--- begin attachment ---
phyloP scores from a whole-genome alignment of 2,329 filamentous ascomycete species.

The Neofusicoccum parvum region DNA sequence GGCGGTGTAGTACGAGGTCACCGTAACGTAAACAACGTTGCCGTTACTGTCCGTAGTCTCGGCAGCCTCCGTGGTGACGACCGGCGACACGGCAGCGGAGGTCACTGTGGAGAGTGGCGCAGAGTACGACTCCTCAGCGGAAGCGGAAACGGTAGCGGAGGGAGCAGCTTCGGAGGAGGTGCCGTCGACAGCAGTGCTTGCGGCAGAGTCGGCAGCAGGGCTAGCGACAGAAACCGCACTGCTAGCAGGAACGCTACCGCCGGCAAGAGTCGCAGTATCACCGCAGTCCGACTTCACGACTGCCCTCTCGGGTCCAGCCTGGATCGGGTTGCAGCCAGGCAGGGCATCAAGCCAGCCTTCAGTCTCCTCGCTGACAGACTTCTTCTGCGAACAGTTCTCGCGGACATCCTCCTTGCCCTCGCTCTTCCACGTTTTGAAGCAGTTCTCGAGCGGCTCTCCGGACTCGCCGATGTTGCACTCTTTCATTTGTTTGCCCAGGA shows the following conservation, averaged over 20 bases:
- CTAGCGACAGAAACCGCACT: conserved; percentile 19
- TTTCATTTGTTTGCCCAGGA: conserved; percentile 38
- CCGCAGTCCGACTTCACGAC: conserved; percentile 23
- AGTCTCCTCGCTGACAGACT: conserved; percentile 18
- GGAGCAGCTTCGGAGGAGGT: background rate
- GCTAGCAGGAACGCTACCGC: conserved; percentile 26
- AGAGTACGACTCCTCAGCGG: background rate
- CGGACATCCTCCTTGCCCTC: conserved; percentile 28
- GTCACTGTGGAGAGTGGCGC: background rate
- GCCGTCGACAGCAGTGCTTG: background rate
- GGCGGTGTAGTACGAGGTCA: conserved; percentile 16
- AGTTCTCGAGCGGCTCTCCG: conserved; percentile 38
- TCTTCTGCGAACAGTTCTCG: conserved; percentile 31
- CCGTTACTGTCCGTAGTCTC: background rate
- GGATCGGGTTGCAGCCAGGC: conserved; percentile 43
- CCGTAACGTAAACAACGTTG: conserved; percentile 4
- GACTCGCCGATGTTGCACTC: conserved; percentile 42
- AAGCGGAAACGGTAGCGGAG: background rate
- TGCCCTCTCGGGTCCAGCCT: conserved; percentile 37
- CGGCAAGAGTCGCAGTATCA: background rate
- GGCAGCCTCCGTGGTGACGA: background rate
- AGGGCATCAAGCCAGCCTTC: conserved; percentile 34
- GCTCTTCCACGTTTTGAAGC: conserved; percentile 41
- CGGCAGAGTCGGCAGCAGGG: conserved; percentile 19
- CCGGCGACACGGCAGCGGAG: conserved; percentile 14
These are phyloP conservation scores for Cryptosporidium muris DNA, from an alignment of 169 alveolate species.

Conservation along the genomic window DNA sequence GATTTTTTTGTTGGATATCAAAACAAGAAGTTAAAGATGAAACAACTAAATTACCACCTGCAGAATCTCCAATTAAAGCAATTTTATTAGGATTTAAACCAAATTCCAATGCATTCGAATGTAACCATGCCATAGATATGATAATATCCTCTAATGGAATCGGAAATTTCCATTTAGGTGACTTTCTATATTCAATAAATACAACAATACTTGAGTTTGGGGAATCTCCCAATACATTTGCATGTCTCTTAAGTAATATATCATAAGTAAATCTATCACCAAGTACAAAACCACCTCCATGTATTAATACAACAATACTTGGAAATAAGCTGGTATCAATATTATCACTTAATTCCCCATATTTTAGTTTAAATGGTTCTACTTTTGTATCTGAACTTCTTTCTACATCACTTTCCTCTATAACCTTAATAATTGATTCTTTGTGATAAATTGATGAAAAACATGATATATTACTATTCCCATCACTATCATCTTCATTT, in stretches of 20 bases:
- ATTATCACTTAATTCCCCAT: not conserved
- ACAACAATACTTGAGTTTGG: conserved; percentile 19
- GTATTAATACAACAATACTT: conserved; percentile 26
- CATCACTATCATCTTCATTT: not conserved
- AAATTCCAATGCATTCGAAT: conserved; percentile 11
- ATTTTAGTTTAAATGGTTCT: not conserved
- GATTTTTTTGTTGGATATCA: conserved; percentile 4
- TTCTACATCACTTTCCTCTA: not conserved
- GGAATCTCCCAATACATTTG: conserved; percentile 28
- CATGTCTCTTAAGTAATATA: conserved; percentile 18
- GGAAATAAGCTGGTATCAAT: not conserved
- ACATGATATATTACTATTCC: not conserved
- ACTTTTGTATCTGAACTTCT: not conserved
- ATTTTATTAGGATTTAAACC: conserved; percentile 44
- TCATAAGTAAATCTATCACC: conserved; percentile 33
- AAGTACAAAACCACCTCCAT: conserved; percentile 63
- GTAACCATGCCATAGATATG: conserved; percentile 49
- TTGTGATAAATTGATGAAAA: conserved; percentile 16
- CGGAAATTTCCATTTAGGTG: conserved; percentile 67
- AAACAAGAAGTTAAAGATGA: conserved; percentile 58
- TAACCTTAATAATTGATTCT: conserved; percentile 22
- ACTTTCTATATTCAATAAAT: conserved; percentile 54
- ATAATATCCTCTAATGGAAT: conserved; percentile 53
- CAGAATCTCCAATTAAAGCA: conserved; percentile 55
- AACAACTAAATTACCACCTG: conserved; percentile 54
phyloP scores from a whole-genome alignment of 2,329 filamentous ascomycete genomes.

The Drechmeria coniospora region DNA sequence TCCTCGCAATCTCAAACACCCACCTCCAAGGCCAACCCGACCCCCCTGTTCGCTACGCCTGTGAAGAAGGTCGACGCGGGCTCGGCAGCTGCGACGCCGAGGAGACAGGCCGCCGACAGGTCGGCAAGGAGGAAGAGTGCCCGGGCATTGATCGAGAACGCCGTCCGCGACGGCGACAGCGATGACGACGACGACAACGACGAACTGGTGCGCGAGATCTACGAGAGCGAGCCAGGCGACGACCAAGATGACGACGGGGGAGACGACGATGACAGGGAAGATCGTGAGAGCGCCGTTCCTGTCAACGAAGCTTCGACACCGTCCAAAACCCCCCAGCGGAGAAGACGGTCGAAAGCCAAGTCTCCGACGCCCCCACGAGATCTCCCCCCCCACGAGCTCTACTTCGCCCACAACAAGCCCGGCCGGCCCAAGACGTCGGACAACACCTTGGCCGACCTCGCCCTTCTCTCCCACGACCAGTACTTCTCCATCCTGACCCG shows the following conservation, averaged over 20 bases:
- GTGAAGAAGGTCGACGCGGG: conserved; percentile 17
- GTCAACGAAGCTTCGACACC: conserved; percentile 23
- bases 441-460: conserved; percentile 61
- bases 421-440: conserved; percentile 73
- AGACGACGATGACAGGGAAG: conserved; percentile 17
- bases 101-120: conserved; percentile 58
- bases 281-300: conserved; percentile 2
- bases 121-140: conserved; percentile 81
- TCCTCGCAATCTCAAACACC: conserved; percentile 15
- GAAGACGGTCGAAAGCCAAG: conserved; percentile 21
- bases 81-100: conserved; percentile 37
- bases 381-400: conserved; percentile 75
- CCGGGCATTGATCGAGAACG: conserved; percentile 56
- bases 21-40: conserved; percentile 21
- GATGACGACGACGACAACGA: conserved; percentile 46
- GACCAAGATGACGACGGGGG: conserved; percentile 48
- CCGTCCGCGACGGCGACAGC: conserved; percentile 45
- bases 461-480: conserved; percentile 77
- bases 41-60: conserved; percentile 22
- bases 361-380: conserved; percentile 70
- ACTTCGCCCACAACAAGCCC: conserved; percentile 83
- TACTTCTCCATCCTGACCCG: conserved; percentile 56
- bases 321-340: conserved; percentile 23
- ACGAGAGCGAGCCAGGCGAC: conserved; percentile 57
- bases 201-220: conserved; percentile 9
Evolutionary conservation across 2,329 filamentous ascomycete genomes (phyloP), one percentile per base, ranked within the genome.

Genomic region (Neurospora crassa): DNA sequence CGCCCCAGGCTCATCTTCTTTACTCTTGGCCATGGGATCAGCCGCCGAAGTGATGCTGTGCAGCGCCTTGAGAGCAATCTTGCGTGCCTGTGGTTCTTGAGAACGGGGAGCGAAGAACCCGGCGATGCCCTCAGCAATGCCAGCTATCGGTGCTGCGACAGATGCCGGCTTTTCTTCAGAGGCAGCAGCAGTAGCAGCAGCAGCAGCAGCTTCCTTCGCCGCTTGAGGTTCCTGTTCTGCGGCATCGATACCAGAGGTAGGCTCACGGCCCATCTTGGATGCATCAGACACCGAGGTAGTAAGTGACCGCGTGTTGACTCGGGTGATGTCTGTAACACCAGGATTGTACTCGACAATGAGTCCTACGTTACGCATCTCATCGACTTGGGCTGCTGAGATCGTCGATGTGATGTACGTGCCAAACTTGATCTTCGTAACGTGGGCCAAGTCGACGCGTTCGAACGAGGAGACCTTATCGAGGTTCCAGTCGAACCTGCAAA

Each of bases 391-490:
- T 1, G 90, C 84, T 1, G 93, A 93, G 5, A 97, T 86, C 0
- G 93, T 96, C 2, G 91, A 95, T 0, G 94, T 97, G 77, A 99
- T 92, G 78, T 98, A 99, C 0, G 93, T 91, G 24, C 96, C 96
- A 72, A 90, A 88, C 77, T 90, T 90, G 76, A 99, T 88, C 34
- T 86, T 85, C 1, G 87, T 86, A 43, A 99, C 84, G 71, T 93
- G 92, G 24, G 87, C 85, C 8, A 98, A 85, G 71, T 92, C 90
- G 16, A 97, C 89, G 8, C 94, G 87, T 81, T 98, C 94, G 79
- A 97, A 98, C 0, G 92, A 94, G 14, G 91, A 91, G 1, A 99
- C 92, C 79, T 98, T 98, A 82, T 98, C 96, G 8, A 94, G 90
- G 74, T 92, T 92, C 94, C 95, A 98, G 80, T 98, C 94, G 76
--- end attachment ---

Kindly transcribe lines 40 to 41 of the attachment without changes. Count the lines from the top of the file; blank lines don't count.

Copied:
- GGAAATAAGCTGGTATCAAT: not conserved
- ACATGATATATTACTATTCC: not conserved